Finding and Keeping Good Employees

How to find and keep good employees is a topic sure to garner an impassioned response from any retailer who is posed the question. One thing is certain, there are no easy answers. From the discussions that I had with retailers on this topic one thing is very clear; the interview process is the most crucial step in hiring and retention process.

If you were to look back at good hires, I believe you would find that they all had impressive interviews and all seemed likely to adhere to company values and have a full understanding of the job being offered. Conversely, when shortcuts are taken during the interview process or circumvented in some other way, potential trouble often lurks ahead.

One retailer I spoke with insists on two to three interviews over multiple days with key management personnel. He strongly encourages all retailers to know the laws in your state and to get everything on the table by asking good questions. Understanding the job description and time commitment are essential components that must be covered and well documented. Keeping good records as part of the personnel file is a must including signed statements from the employee stating that they have read and understand all aspects of the job description. This particular merchant has an initial review after ninety days and annually thereafter. Do not skip the annual review!

With regard to experience, prior experience is obviously a plus and is of course essential for key positions such as buying and store management. He offers that older employees offer stability and work ethic, but that there may be health issues to deal with. “Big personality” is key! The employee must be able to relate well to others.  People buy from people they like.

Another store owner I spoke with that enjoys low employee turnover emphasized that any potential employee must be able to relate and support the core values of the company. These values will vary based on the needs and overall mission statement of the company, but a list of five to ten key points that are central to the core of the organization should be adhered to. Obvious due diligence such as background checks, including criminal history and drug use, can also be helpful as well as references from previous employees. A potential employee at this retailer begins with a screening with the human relations department to make an initial determination if the applicant is a potential fit for the opportunity available. From there the applicant would interview the general manger and finally the department manager. Throughout the process all interviews center around compliance with the core values. Any deviations or doubts from any interviewer can squelch the deal. Since most hires come from referrals from current employees, they already know the organization and already want to work there.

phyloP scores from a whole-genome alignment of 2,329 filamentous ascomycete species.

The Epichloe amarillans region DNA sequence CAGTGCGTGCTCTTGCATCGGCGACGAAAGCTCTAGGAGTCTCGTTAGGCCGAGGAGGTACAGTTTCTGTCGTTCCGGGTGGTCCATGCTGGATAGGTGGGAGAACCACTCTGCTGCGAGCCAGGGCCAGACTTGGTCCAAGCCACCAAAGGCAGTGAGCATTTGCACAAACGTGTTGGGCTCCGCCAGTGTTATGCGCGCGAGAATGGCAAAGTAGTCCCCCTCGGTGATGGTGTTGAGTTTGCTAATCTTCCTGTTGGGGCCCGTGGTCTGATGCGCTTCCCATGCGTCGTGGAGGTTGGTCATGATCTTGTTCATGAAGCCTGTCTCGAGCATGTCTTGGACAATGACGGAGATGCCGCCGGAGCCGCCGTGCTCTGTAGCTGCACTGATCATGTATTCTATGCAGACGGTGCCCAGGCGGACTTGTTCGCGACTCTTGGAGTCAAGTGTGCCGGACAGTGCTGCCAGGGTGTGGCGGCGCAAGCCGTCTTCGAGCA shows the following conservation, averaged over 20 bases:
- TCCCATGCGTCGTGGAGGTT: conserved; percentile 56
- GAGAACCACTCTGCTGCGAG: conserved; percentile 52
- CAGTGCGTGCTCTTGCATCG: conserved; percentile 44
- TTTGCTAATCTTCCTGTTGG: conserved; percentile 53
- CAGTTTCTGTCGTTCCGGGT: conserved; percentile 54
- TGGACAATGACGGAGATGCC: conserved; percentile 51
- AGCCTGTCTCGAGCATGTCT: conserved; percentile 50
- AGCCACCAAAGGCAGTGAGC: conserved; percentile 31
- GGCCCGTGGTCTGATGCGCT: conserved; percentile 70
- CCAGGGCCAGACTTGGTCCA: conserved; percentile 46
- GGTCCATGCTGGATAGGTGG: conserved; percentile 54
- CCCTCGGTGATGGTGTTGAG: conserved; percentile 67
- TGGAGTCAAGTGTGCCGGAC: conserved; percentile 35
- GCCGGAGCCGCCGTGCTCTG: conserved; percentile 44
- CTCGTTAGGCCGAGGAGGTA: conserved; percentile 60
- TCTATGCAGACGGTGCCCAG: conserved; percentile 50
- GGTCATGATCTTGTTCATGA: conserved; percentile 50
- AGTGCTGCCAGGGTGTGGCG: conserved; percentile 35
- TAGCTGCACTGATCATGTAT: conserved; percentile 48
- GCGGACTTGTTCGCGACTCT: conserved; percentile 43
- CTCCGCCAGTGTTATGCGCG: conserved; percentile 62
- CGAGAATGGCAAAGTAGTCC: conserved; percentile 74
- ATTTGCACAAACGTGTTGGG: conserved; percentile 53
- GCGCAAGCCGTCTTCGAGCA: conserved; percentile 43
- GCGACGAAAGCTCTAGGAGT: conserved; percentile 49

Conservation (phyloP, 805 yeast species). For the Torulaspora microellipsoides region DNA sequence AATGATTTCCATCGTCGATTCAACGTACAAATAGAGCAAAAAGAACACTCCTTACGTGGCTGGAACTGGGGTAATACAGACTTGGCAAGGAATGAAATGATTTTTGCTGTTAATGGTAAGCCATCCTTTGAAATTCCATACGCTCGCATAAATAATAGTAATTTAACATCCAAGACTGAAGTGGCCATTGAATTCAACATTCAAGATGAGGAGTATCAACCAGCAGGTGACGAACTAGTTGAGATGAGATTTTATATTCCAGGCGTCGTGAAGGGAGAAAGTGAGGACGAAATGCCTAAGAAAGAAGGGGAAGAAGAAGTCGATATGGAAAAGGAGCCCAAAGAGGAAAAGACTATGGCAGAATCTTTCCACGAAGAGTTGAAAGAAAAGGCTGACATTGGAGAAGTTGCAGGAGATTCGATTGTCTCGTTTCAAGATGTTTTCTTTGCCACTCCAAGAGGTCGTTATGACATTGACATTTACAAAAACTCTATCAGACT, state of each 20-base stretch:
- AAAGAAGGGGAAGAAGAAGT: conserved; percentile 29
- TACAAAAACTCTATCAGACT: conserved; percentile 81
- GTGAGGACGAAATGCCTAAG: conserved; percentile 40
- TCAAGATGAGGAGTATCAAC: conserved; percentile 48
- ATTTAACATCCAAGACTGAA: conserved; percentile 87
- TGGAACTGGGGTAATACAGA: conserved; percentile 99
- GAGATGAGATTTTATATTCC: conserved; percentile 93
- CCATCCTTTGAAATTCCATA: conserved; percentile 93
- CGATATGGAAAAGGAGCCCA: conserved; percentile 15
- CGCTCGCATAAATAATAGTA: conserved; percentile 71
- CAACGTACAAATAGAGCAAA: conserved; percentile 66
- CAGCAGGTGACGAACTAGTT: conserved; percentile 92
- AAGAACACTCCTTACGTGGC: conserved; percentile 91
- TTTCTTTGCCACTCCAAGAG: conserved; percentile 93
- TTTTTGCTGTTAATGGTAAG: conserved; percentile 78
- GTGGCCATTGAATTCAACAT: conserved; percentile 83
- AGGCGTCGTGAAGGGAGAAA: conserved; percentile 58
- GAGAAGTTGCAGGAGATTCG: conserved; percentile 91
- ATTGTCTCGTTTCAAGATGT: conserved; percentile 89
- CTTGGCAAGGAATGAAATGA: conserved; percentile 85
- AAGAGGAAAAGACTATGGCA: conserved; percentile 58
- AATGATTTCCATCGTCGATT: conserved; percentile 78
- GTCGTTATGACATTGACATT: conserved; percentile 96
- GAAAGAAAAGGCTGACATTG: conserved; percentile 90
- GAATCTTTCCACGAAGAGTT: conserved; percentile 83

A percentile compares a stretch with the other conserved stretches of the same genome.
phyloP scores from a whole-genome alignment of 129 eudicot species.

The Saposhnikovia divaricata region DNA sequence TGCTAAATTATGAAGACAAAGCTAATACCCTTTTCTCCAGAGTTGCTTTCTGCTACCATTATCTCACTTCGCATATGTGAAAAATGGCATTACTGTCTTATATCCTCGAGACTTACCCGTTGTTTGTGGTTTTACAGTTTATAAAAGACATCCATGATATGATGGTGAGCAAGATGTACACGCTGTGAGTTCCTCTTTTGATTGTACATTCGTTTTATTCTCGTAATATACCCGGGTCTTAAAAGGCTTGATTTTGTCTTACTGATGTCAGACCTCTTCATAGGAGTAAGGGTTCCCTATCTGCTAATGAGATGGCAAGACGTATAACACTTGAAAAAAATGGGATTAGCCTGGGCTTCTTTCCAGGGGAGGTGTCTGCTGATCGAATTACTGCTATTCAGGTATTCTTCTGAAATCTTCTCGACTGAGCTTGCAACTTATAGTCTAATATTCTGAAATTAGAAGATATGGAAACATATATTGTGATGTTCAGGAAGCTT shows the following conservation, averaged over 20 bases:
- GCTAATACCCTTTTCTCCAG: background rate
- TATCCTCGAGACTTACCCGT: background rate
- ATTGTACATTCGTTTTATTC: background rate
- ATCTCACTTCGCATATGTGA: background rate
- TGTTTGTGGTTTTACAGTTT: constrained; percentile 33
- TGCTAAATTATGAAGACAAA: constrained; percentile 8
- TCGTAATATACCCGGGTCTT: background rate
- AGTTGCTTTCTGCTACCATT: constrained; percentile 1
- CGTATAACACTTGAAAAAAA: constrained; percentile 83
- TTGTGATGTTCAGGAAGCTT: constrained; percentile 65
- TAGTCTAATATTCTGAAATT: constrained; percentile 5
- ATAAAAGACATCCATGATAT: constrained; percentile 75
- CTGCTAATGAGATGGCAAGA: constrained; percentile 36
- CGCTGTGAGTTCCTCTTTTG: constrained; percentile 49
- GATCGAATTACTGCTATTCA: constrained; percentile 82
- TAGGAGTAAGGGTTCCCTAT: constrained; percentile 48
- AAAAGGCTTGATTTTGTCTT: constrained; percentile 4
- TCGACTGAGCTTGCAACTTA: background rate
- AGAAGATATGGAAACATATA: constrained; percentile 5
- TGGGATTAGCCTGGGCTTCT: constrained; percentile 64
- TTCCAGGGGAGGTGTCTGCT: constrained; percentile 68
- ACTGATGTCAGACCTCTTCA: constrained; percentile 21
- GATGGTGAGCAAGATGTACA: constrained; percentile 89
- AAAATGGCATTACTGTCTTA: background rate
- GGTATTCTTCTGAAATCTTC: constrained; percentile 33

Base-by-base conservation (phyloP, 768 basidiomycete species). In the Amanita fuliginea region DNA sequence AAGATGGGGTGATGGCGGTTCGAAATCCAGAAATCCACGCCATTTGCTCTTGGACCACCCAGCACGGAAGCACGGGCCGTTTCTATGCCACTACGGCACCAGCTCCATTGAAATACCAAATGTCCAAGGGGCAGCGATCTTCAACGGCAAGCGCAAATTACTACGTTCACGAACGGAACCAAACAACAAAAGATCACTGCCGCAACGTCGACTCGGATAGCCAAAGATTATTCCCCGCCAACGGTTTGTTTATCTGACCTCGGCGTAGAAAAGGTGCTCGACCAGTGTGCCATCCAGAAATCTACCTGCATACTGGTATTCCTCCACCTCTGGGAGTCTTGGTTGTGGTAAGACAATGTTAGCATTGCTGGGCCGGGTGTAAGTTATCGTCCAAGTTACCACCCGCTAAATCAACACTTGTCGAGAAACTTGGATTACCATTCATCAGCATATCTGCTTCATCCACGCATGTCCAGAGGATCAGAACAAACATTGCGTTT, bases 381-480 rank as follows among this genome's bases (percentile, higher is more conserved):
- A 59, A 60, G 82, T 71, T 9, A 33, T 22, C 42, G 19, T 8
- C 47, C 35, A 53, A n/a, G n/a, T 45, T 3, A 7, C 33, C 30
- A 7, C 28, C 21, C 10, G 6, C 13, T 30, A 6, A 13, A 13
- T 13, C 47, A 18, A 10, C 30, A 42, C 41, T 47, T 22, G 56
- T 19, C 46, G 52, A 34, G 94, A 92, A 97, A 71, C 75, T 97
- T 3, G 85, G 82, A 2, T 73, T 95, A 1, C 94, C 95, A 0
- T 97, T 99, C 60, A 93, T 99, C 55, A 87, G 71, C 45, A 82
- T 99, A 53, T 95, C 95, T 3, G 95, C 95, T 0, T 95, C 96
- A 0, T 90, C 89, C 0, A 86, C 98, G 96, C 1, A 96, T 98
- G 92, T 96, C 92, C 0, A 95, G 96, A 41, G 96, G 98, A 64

Living by the saying that "if you pay peanuts, you get monkeys", this retailer chooses to pay a generous commission which is adjustable annually due to performance. Store managers also use a weekly checklist for each employee designed to make sure that the salesperson is focused on doing the right thing and offering superb customer service. A perfect score for a month ends will earn the employee a bonus in addition to other incentives and spiffs that may be offered at management discretion.

Most retailers agree that any deviations from what historically is proven to work is probably not going to end well. Don’t shortcut the interview process, don’t make any quick decisions and pass if there are any doubts. There are no guarantees but decent pay, including the potential for incentives and bonuses coupled with an enjoyable work environment and good chemistry with your fellow associates goes a long way toward finding and keeping good employees.

Posted in General Management Practices.